A chickenlike (gallinaceous) bird, stout-bodied, smaller than the pheasant, able to run and dodge with great swiftness, seldom resorting to flight and tiring quickly when it does. Two kinds of partridges found in Palestine are the sand partridge (Ammoperdix heyi) and the rock partridge (Alectoris graeca). The sand partridge is found in deserts and on rocky slopes, while the rock partridge is found principally in the hill country that is covered with sparse vegetation.
The Hebrew name of this bird means “caller.” While the partridge does have a ringing call, some believe its Hebrew name is intended to imitate the grating “krrr-ic” sound the bird makes when it is flushed.
The partridge has a delicate flesh and was hunted as food from ancient times, the hunters often using throwing sticks to bring down the bird when it was flushed from cover. Since the partridge seeks escape by running, dodging behind rocks and other obstacles, and seeking out a hiding place in clefts of rocks or similar places of concealment, David, moving from hiding place to hiding place in his endeavor to evade King Saul’s relentless pursuit, aptly likened himself to “a partridge upon the mountains.”—1Sa 26:20; compare La 3:52.
The text at Jeremiah 17:11, likening the man unjustly amassing wealth to “the partridge that has gathered together [or, possibly, hatched] what it has not laid,” has been the subject of much discussion. Whereas certain ancient writers described the partridge as taking eggs from other hens’ nests and incubating them, present-day naturalists state that none of the birds classified as partridges have such a practice. However, Lexicon in Veteris Testamenti Libros refers to Jewish zoologist Israel Aharoni (1882-1946), a writer of works on Palestinian animal life, as having found “2 layings of 11 eggs each of 2 different females [partridges] in the same nest.” (By L. Koehler and W. Baumgartner, Leiden, 1958, p. 851) Thus, the Encyclopaedia Judaica (1973, Vol. 13, col. 156) states: “Sometimes two females lay eggs in the same nest, in which case one gains the upper hand and drives the other away; however her small body is unable to keep such a large number of eggs warm, so that eventually the embryos die. It was to this that the proverb [in Jeremiah 17:11] referred when speaking of one who robs another of his possessions without ultimately deriving any benefit.”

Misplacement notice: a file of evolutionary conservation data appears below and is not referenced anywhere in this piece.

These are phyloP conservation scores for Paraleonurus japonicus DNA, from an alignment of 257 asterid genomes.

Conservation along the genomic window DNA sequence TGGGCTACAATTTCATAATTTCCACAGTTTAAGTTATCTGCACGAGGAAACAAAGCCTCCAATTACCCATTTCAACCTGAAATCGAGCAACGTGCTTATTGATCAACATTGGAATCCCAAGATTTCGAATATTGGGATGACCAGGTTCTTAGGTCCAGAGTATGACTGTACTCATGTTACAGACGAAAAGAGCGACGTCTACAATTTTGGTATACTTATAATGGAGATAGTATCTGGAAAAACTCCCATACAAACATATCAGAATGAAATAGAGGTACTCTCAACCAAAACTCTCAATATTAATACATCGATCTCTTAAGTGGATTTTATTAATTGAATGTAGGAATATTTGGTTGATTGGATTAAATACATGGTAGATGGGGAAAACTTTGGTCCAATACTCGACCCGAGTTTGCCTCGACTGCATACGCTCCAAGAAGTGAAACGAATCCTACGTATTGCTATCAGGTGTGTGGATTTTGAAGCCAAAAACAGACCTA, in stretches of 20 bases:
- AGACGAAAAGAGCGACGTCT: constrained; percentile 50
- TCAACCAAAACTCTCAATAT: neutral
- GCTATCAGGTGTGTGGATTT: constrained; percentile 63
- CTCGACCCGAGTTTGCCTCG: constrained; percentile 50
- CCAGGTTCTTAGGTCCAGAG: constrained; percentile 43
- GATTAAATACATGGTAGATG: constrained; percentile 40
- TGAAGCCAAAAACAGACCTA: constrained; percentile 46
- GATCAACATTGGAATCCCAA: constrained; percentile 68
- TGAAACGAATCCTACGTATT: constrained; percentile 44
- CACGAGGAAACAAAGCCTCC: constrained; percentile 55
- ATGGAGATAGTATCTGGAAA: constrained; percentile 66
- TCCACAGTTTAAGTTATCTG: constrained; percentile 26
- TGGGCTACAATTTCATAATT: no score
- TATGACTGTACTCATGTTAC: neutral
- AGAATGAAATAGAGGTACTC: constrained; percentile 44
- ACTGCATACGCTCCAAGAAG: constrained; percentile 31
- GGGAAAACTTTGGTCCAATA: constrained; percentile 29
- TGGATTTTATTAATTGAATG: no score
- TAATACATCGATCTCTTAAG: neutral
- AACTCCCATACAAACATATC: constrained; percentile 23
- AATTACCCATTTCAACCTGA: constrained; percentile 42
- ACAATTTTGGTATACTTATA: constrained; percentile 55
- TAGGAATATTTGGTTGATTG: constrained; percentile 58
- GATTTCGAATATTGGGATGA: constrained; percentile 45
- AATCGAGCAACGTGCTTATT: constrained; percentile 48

Jeremiah 17:11 in the King James Version reads: “As the partridge sitteth on eggs, and hatcheth them not; so he that getteth riches, and not by right, shall leave them in the midst of his days, and at his end shall be a fool.” In support of this alternative interpretation, John Sawyer reasons that “the point is the proverbial vulnerability of the partridge’s nest, exposed as it is to marauding predators of many kinds, compared to the vulnerability of the fool who puts his trust in base gain.” He goes on to say that the effectiveness of the proverb in Jeremiah 17:11 “does not depend on the treachery of the brooding partridge, but on its vulnerability, compared to the false sense of security of the fool who thinks he can get away with his criminal acquisitiveness . . . unaware of the dangers hanging over him and defenceless when disaster strikes.”—Vetus Testamentum, Leiden, 1978, pp. 324, 328, 329.